Sql server updating large databases
Sql server updating large databases - a real dating site for
I know it's not scientifically rigorous to do a comparison like this when I don't have equal experience with both databases, but this is not an academic exercise – it's a real-world comparison.I have done my honest best to get my facts about MS SQL Server right – we all know it is impossible to bullshit the whole internet.
I am comparing the two databases from the point of view of a data analyst.
Let's not understate this: a data analytics platform which cannot handle CSV robustly is a broken, useless liability. The commands support the spec outlined in RFC4180 (which is the closest thing there is to an official CSV standard) as well as a multitude of common and not-so-common variants and dialects. When an error occurs, they give helpful error messages.
Importantly, they will not silently corrupt, misunderstand or alter data.
If Postgre SQL says your import worked, then it worked properly.
Maybe MS SQL Server kicks Postgre SQL's arse as an OLTP backend (although I doubt it), but that's not what I'm writing about here, because I'm not an OLTP developer/DBA/sysadmin. Do please use it if you wish; I will do my best to respond. This section is a comparison of the two databases in terms of features relevant to data analytics.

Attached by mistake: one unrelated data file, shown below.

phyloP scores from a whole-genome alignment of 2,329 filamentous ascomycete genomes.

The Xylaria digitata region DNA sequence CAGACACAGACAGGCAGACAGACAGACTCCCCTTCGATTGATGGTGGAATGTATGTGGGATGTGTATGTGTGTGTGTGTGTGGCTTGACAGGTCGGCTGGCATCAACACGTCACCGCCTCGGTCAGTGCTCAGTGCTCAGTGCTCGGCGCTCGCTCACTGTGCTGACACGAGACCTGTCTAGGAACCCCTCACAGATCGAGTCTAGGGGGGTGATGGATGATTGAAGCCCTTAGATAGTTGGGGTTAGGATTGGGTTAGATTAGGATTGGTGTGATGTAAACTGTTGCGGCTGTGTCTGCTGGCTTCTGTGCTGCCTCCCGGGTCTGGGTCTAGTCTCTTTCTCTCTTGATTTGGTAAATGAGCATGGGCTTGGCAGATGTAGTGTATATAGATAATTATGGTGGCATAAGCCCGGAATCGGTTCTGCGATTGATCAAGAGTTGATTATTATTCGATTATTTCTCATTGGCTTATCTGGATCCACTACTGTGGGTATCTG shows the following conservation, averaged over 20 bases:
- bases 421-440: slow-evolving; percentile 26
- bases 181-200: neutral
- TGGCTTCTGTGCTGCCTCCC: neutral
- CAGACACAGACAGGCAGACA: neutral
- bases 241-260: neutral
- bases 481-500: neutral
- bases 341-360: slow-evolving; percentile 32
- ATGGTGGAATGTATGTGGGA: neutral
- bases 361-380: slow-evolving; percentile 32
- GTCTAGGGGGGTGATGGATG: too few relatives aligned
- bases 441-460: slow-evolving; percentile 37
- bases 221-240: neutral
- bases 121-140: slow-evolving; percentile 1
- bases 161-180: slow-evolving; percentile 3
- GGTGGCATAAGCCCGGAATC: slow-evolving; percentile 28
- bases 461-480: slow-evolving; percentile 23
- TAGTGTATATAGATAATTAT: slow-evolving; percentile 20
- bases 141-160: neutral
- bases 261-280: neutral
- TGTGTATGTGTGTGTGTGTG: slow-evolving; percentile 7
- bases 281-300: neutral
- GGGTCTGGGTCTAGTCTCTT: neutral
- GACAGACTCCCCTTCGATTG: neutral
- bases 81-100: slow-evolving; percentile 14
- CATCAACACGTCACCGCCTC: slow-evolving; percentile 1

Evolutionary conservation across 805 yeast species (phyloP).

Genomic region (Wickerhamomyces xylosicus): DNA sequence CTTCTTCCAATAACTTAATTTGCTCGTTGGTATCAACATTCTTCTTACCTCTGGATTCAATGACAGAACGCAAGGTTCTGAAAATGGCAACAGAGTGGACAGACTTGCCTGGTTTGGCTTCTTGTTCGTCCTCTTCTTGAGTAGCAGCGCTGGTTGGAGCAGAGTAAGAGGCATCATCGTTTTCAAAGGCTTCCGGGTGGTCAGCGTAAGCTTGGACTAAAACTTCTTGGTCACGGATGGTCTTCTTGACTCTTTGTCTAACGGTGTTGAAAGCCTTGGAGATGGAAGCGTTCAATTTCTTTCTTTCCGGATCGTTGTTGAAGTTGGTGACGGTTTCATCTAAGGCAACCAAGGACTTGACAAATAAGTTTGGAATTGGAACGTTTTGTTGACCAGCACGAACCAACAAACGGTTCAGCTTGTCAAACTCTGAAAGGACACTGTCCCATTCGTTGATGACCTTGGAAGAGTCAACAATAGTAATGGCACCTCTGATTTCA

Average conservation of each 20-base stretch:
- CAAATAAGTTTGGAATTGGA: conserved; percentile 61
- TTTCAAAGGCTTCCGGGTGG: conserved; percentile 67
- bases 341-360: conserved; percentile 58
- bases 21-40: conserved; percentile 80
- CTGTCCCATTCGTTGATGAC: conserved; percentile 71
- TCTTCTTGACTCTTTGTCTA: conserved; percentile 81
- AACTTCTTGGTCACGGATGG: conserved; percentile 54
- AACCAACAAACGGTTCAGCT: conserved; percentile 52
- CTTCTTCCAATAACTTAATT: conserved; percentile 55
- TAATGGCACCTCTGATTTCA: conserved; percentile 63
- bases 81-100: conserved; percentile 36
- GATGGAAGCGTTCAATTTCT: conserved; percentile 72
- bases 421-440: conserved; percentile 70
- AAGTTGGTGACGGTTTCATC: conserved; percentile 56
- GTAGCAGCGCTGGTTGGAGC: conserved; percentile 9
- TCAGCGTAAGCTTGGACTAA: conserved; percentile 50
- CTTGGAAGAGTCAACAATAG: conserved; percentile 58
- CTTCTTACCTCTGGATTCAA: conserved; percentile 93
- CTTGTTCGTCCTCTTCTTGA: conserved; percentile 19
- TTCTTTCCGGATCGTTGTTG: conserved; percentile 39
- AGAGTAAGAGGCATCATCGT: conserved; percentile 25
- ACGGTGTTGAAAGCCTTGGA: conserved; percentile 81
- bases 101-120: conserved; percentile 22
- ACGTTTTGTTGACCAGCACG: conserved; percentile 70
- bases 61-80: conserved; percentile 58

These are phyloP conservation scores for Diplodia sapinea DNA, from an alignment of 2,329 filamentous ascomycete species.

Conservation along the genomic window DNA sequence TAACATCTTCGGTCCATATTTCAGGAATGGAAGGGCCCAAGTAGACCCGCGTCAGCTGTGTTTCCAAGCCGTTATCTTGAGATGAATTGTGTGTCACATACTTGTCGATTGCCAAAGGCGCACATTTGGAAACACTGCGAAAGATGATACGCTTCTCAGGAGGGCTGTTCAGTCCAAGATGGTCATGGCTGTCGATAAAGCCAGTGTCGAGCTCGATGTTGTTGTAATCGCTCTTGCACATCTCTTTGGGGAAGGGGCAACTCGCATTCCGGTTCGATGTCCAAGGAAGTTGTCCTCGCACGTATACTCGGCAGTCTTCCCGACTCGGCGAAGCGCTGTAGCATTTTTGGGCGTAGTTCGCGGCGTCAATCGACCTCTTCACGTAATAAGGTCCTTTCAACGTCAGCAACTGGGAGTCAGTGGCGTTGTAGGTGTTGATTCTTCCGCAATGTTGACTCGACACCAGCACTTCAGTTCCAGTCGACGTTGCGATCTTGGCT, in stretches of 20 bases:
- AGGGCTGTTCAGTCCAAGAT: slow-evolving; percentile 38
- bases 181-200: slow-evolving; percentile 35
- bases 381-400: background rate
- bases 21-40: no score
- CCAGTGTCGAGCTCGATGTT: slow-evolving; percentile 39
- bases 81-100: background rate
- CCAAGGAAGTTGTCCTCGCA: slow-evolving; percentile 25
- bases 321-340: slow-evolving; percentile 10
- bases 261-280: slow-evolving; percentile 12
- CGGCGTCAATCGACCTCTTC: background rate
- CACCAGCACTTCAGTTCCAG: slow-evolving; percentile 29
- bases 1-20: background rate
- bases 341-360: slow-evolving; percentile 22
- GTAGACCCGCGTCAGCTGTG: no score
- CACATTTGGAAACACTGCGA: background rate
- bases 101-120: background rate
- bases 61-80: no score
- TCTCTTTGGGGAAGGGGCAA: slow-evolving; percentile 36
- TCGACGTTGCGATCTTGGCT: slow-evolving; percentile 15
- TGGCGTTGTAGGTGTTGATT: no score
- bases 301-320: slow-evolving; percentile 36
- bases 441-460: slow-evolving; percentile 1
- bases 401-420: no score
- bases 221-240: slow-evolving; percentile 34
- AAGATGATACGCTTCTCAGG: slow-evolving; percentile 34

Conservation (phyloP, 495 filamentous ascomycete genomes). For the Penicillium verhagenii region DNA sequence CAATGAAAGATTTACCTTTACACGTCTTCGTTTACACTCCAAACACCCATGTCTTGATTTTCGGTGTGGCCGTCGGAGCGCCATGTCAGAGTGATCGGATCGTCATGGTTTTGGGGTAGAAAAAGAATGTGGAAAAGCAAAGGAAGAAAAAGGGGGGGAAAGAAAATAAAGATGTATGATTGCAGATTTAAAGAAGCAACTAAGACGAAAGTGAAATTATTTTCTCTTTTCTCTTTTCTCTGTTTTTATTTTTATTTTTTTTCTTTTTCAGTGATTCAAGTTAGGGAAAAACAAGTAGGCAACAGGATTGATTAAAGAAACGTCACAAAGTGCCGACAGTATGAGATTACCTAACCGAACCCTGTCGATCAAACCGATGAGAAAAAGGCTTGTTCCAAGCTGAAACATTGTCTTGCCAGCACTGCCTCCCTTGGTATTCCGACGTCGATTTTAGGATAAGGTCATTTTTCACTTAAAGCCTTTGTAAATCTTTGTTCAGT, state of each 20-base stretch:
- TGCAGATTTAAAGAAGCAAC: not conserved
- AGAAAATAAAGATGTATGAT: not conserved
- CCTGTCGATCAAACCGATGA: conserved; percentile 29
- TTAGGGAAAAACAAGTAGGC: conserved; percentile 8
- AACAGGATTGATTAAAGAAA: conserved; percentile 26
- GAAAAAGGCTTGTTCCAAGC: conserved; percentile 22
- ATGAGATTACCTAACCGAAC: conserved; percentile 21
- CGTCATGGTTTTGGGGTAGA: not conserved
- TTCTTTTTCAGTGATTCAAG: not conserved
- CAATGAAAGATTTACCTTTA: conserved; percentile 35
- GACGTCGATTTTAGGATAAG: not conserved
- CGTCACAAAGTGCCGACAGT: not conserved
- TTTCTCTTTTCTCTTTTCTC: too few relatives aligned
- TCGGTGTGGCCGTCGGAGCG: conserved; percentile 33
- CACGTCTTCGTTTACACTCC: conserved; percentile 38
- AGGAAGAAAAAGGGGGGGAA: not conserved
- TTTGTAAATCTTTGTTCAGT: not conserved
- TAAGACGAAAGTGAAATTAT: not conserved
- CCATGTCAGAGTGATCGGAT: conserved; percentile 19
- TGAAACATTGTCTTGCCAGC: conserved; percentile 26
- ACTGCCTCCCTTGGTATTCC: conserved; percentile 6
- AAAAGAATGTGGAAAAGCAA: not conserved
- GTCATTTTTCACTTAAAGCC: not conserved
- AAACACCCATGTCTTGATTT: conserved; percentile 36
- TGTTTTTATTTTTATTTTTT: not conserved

CSV is the de facto standard way of moving structured (i.e. All RDBMSes can dump data into proprietary formats that nothing else can read, which is fine for backups, replication and the like, but no use at all for migrating data from system X to system Y.
A data analytics platform has to be able to look at data from a wide variety of systems and produce outputs that can be read by a wide variety of systems.In practice, this means that it needs to be able to ingest and excrete CSV quickly, reliably, repeatably and painlessly.I work as a data analyst in a global professional services firm (one you have certainly heard of). I have spent that decade dealing with data, database software, database hardware, database users, database programmers and data analysis methods, so I know a fair bit about these things.I frequently come into contact with people who know very little about these things – although some of them don't realise it. This document is my way of automating that conversation.Over the years I have discussed the issue of Postgre SQL vs. Unless otherwise stated I am referring to Postgre SQL 9.3 and MS SQL Server 2014, even though my experience with MS SQL Server is with versions 2008 R – for the sake of fairness and relevance I want to compare the latest version of Postgre SQL to the latest version of MS SQL Server.Where I have made claims about MS SQL Server I have done my best to check that they apply to version 2014 by consulting Microsoft's own documentation – although, for reasons I will get to, I have also had to rely largely on Google, Stack Overflow and the users of the internet.